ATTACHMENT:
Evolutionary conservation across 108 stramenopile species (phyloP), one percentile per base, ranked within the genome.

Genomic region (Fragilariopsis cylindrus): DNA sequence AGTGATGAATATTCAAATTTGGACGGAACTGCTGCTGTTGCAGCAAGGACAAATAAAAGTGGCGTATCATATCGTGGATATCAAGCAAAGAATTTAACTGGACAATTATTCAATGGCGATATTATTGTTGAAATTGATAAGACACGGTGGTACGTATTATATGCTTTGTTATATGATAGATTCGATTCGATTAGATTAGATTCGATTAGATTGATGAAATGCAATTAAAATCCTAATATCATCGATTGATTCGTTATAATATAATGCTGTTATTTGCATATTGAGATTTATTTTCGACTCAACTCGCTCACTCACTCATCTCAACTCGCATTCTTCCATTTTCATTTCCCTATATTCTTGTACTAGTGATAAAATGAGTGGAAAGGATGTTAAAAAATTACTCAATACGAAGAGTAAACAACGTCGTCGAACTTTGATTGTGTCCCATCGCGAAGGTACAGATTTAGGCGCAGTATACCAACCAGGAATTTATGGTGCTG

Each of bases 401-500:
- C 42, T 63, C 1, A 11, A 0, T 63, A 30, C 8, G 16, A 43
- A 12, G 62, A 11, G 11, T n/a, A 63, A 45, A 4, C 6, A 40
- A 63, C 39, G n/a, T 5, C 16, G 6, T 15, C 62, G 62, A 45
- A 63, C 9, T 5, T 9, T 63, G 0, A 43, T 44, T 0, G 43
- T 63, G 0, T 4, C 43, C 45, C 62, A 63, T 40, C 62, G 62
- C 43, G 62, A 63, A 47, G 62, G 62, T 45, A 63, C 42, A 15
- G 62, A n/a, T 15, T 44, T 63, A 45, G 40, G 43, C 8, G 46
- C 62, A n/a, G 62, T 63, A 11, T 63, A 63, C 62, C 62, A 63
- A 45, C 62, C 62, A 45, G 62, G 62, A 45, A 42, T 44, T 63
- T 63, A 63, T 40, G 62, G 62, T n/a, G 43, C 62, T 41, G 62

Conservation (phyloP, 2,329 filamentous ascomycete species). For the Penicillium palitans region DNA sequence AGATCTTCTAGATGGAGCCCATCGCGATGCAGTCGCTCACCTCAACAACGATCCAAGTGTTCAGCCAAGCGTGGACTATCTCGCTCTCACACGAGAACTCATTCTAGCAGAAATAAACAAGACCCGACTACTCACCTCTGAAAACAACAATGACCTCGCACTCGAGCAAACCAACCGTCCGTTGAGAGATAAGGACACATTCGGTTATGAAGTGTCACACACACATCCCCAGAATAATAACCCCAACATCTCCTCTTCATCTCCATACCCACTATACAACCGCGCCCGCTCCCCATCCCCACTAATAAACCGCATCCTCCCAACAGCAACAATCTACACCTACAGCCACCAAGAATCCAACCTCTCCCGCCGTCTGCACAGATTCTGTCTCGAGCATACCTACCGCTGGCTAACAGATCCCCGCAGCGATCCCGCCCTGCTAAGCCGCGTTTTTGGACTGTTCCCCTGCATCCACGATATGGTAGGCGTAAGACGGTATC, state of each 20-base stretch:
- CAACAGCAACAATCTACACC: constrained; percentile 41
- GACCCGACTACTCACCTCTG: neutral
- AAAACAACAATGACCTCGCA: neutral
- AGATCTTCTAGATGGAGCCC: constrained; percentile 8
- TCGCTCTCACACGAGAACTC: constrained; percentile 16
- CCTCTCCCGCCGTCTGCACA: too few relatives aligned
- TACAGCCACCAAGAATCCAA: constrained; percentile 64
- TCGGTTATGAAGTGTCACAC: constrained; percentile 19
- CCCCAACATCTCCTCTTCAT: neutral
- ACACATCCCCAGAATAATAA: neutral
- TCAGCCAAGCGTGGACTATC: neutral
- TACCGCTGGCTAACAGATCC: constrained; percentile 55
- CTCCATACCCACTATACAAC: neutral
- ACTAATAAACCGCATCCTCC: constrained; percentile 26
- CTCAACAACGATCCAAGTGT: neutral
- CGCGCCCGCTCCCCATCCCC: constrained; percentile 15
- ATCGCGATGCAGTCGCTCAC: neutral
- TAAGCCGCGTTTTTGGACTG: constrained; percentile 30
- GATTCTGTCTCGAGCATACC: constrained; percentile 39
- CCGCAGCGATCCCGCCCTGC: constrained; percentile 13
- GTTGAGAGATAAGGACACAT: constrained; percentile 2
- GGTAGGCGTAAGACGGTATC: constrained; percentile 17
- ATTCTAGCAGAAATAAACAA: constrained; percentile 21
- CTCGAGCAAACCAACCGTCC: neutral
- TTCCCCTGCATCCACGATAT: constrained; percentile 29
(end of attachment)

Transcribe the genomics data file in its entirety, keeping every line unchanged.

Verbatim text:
Evolutionary conservation across 108 stramenopile species (phyloP), one percentile per base, ranked within the genome.

Genomic region (Fragilariopsis cylindrus): DNA sequence AGTGATGAATATTCAAATTTGGACGGAACTGCTGCTGTTGCAGCAAGGACAAATAAAAGTGGCGTATCATATCGTGGATATCAAGCAAAGAATTTAACTGGACAATTATTCAATGGCGATATTATTGTTGAAATTGATAAGACACGGTGGTACGTATTATATGCTTTGTTATATGATAGATTCGATTCGATTAGATTAGATTCGATTAGATTGATGAAATGCAATTAAAATCCTAATATCATCGATTGATTCGTTATAATATAATGCTGTTATTTGCATATTGAGATTTATTTTCGACTCAACTCGCTCACTCACTCATCTCAACTCGCATTCTTCCATTTTCATTTCCCTATATTCTTGTACTAGTGATAAAATGAGTGGAAAGGATGTTAAAAAATTACTCAATACGAAGAGTAAACAACGTCGTCGAACTTTGATTGTGTCCCATCGCGAAGGTACAGATTTAGGCGCAGTATACCAACCAGGAATTTATGGTGCTG

Each of bases 401-500:
- C 42, T 63, C 1, A 11, A 0, T 63, A 30, C 8, G 16, A 43
- A 12, G 62, A 11, G 11, T n/a, A 63, A 45, A 4, C 6, A 40
- A 63, C 39, G n/a, T 5, C 16, G 6, T 15, C 62, G 62, A 45
- A 63, C 9, T 5, T 9, T 63, G 0, A 43, T 44, T 0, G 43
- T 63, G 0, T 4, C 43, C 45, C 62, A 63, T 40, C 62, G 62
- C 43, G 62, A 63, A 47, G 62, G 62, T 45, A 63, C 42, A 15
- G 62, A n/a, T 15, T 44, T 63, A 45, G 40, G 43, C 8, G 46
- C 62, A n/a, G 62, T 63, A 11, T 63, A 63, C 62, C 62, A 63
- A 45, C 62, C 62, A 45, G 62, G 62, A 45, A 42, T 44, T 63
- T 63, A 63, T 40, G 62, G 62, T n/a, G 43, C 62, T 41, G 62

Conservation (phyloP, 2,329 filamentous ascomycete species). For the Penicillium palitans region DNA sequence AGATCTTCTAGATGGAGCCCATCGCGATGCAGTCGCTCACCTCAACAACGATCCAAGTGTTCAGCCAAGCGTGGACTATCTCGCTCTCACACGAGAACTCATTCTAGCAGAAATAAACAAGACCCGACTACTCACCTCTGAAAACAACAATGACCTCGCACTCGAGCAAACCAACCGTCCGTTGAGAGATAAGGACACATTCGGTTATGAAGTGTCACACACACATCCCCAGAATAATAACCCCAACATCTCCTCTTCATCTCCATACCCACTATACAACCGCGCCCGCTCCCCATCCCCACTAATAAACCGCATCCTCCCAACAGCAACAATCTACACCTACAGCCACCAAGAATCCAACCTCTCCCGCCGTCTGCACAGATTCTGTCTCGAGCATACCTACCGCTGGCTAACAGATCCCCGCAGCGATCCCGCCCTGCTAAGCCGCGTTTTTGGACTGTTCCCCTGCATCCACGATATGGTAGGCGTAAGACGGTATC, state of each 20-base stretch:
- CAACAGCAACAATCTACACC: constrained; percentile 41
- GACCCGACTACTCACCTCTG: neutral
- AAAACAACAATGACCTCGCA: neutral
- AGATCTTCTAGATGGAGCCC: constrained; percentile 8
- TCGCTCTCACACGAGAACTC: constrained; percentile 16
- CCTCTCCCGCCGTCTGCACA: too few relatives aligned
- TACAGCCACCAAGAATCCAA: constrained; percentile 64
- TCGGTTATGAAGTGTCACAC: constrained; percentile 19
- CCCCAACATCTCCTCTTCAT: neutral
- ACACATCCCCAGAATAATAA: neutral
- TCAGCCAAGCGTGGACTATC: neutral
- TACCGCTGGCTAACAGATCC: constrained; percentile 55
- CTCCATACCCACTATACAAC: neutral
- ACTAATAAACCGCATCCTCC: constrained; percentile 26
- CTCAACAACGATCCAAGTGT: neutral
- CGCGCCCGCTCCCCATCCCC: constrained; percentile 15
- ATCGCGATGCAGTCGCTCAC: neutral
- TAAGCCGCGTTTTTGGACTG: constrained; percentile 30
- GATTCTGTCTCGAGCATACC: constrained; percentile 39
- CCGCAGCGATCCCGCCCTGC: constrained; percentile 13
- GTTGAGAGATAAGGACACAT: constrained; percentile 2
- GGTAGGCGTAAGACGGTATC: constrained; percentile 17
- ATTCTAGCAGAAATAAACAA: constrained; percentile 21
- CTCGAGCAAACCAACCGTCC: neutral
- TTCCCCTGCATCCACGATAT: constrained; percentile 29